“You Are About to Enter Another Dimension, a Dimension Not Only of Sight and Sound, but of Mind. a Journey Into a Wondrous Land of Imagination”
– Back to the Firefly Fun House, Cena entering through a mystical door is reminiscent of the TV show ‘The Twilight Zone’. I’ve also seen this compared to the Black Lodge from Twin Peaks. Next, John finds himself stranded in what can be described as a dark abyss, the void, or even hell. Or if you want to get deep? It could be the darkest recesses of Bray Wyatt’s mind beyond the surface of the Firefly Fun House; which explains why his imagination holds all the power. Wherever he is, Cena is welcomed by the gatekeeper ‘McBossman’ (Cerberus?). It makes sense for Vince to be a puppet, seeing as he pulls the strings of everyone in WWE.
– We know McMahon loves ‘This Is Your Life!’, so we could be seeing the formation of a more twisted version. He pokes Cena repeatedly in a fashion reminiscent of him screaming ‘Ruthless Aggression!’ at the roster in 2002 (when he had them standing on the ring apron). The threat of being fired is added motivation, much like how he told his superstars “Who among you is the next legend! Who among you wants it! Because if you don’t want it, I damn sure hell don’t want any of you!”
– The true extent of Wyatt’s power is seen when he baby morphs Cena in to his earliest form. In a repeat of Kurt Angle’s open challenge, Cena enters in front of the old ‘Smackdown fist’ in attire similar to his original. After making his way to the ring to confront Wyatt, he is robotic like ‘The Prototype’ character from his OVW days. Cena has no control and predictably yells ‘Ruthless Aggression!’. Amusingly, Wyatt is playing with him like a toy, and can see his strikes coming a mile away.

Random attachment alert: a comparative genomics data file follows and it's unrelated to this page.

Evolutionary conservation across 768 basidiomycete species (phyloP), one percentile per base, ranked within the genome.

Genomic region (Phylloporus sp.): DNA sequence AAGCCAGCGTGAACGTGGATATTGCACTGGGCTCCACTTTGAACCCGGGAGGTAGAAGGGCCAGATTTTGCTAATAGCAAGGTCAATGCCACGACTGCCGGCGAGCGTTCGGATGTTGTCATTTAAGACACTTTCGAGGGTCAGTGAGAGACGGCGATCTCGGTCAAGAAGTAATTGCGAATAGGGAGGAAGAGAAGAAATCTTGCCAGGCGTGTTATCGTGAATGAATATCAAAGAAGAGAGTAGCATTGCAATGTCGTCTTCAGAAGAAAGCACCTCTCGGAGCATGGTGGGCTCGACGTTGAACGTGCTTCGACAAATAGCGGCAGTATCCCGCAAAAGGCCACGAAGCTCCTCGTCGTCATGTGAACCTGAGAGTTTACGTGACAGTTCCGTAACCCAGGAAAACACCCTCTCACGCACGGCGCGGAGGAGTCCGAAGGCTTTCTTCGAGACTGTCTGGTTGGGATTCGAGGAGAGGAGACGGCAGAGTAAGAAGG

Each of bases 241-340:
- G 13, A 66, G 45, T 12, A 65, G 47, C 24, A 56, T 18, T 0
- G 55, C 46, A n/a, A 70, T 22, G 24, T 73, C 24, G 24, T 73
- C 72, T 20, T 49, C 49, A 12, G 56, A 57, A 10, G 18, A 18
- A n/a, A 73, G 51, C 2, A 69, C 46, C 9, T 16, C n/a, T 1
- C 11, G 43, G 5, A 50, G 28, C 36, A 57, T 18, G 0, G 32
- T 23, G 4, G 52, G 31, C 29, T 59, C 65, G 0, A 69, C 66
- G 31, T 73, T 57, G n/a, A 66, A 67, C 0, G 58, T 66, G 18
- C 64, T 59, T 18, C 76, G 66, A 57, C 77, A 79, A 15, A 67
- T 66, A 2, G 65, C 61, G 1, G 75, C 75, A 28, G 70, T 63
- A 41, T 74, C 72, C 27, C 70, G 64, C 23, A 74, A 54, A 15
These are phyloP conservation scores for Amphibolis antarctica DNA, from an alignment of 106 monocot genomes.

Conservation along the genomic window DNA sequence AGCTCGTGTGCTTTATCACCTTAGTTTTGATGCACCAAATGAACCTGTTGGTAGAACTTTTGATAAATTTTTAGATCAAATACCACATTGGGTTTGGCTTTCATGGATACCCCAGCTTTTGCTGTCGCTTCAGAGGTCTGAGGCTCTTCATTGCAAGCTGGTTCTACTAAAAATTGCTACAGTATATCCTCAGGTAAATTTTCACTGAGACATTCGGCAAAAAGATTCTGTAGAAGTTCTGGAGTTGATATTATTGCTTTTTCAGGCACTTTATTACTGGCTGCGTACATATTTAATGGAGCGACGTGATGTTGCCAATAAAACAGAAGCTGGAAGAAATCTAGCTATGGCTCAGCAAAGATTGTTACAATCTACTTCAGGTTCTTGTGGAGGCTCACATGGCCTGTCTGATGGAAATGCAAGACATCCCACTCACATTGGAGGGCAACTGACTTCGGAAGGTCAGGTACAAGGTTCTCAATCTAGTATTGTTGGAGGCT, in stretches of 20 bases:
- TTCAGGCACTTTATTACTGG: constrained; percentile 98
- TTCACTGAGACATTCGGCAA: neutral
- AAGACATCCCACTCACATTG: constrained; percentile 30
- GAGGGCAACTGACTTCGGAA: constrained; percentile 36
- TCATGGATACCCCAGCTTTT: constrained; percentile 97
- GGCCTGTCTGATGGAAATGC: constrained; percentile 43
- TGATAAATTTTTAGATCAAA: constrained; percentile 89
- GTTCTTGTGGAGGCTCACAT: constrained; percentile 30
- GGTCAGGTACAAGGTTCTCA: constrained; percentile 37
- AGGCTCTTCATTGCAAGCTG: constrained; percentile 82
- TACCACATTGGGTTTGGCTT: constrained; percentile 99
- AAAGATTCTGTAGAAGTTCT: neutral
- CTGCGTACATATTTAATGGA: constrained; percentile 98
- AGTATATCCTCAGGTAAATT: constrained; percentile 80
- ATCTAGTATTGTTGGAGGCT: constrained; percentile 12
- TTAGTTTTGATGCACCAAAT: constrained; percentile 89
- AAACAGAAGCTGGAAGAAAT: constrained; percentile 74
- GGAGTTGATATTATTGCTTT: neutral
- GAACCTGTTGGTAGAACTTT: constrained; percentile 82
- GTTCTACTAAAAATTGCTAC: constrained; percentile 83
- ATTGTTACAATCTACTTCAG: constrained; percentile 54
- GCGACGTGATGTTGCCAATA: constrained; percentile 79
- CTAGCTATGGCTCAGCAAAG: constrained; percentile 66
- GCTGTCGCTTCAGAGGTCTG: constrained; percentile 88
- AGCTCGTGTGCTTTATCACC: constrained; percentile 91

I Am Literally Living Your Biggest Failure Right Now
– The above quote is directed at John Cena’s admission (in a recent documentary) that his original character was his biggest failure. ‘Ruthless Aggression’ Cena didn’t land and almost cost him his job. The only difference they ever made to his presentation was the colour of his trunks. He would work well with others, but the crowd quickly turned on him. The potential was there, but no one cared because his character was uninteresting. Cena blamed himself for being complacent.
– “You Can Look But You Can’t Touch” are lyrics from The Bella Twins’ entrance theme. Wyatt mocks Cena for his failed relationship with Nikki Bella.
– “Is This Really What You Want To Do With Your Life?”. Combined with images of Cena’s childhood self holding up homemade paper championships, this line holds a lot of weight. Has he fallen out of love with wrestling? Why is he doing movies when he told the WWE Universe he’d never leave them? During his feud with The Rock, he mocked The People’s Champ for going off to Hollywood.. but then ironically proceeded to go down the same path. Greed? Fame? Ego? Is this what Cena really wants? Was WWE merely a stepping stone to greater success?